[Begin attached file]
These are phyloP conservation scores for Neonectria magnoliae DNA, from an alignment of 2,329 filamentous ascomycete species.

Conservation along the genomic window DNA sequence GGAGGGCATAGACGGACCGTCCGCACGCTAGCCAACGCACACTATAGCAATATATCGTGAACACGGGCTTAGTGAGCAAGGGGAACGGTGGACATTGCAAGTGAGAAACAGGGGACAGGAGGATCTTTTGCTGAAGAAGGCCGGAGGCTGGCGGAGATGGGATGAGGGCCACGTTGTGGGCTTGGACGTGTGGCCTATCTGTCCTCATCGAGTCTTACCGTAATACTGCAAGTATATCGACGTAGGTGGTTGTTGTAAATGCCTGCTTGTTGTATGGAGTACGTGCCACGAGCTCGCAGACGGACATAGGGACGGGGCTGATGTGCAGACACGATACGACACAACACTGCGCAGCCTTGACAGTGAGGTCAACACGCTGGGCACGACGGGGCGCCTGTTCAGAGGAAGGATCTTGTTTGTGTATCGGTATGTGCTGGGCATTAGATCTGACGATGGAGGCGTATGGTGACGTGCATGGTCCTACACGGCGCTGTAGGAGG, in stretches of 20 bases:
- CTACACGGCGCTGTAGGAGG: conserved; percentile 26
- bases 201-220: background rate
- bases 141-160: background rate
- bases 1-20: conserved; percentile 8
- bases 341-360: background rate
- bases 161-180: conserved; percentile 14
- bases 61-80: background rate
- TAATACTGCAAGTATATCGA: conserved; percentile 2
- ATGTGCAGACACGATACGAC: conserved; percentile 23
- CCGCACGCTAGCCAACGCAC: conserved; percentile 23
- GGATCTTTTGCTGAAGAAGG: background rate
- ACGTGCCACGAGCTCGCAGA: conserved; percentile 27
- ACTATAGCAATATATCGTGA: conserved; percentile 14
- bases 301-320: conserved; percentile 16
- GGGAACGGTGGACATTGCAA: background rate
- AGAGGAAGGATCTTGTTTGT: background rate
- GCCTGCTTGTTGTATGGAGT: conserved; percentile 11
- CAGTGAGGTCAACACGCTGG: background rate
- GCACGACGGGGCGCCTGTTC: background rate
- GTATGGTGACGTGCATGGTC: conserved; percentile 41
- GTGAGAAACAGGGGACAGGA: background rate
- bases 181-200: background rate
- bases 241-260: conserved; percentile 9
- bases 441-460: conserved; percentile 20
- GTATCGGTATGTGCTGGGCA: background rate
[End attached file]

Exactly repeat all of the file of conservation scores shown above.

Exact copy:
These are phyloP conservation scores for Neonectria magnoliae DNA, from an alignment of 2,329 filamentous ascomycete species.

Conservation along the genomic window DNA sequence GGAGGGCATAGACGGACCGTCCGCACGCTAGCCAACGCACACTATAGCAATATATCGTGAACACGGGCTTAGTGAGCAAGGGGAACGGTGGACATTGCAAGTGAGAAACAGGGGACAGGAGGATCTTTTGCTGAAGAAGGCCGGAGGCTGGCGGAGATGGGATGAGGGCCACGTTGTGGGCTTGGACGTGTGGCCTATCTGTCCTCATCGAGTCTTACCGTAATACTGCAAGTATATCGACGTAGGTGGTTGTTGTAAATGCCTGCTTGTTGTATGGAGTACGTGCCACGAGCTCGCAGACGGACATAGGGACGGGGCTGATGTGCAGACACGATACGACACAACACTGCGCAGCCTTGACAGTGAGGTCAACACGCTGGGCACGACGGGGCGCCTGTTCAGAGGAAGGATCTTGTTTGTGTATCGGTATGTGCTGGGCATTAGATCTGACGATGGAGGCGTATGGTGACGTGCATGGTCCTACACGGCGCTGTAGGAGG, in stretches of 20 bases:
- CTACACGGCGCTGTAGGAGG: conserved; percentile 26
- bases 201-220: background rate
- bases 141-160: background rate
- bases 1-20: conserved; percentile 8
- bases 341-360: background rate
- bases 161-180: conserved; percentile 14
- bases 61-80: background rate
- TAATACTGCAAGTATATCGA: conserved; percentile 2
- ATGTGCAGACACGATACGAC: conserved; percentile 23
- CCGCACGCTAGCCAACGCAC: conserved; percentile 23
- GGATCTTTTGCTGAAGAAGG: background rate
- ACGTGCCACGAGCTCGCAGA: conserved; percentile 27
- ACTATAGCAATATATCGTGA: conserved; percentile 14
- bases 301-320: conserved; percentile 16
- GGGAACGGTGGACATTGCAA: background rate
- AGAGGAAGGATCTTGTTTGT: background rate
- GCCTGCTTGTTGTATGGAGT: conserved; percentile 11
- CAGTGAGGTCAACACGCTGG: background rate
- GCACGACGGGGCGCCTGTTC: background rate
- GTATGGTGACGTGCATGGTC: conserved; percentile 41
- GTGAGAAACAGGGGACAGGA: background rate
- bases 181-200: background rate
- bases 241-260: conserved; percentile 9
- bases 441-460: conserved; percentile 20
- GTATCGGTATGTGCTGGGCA: background rate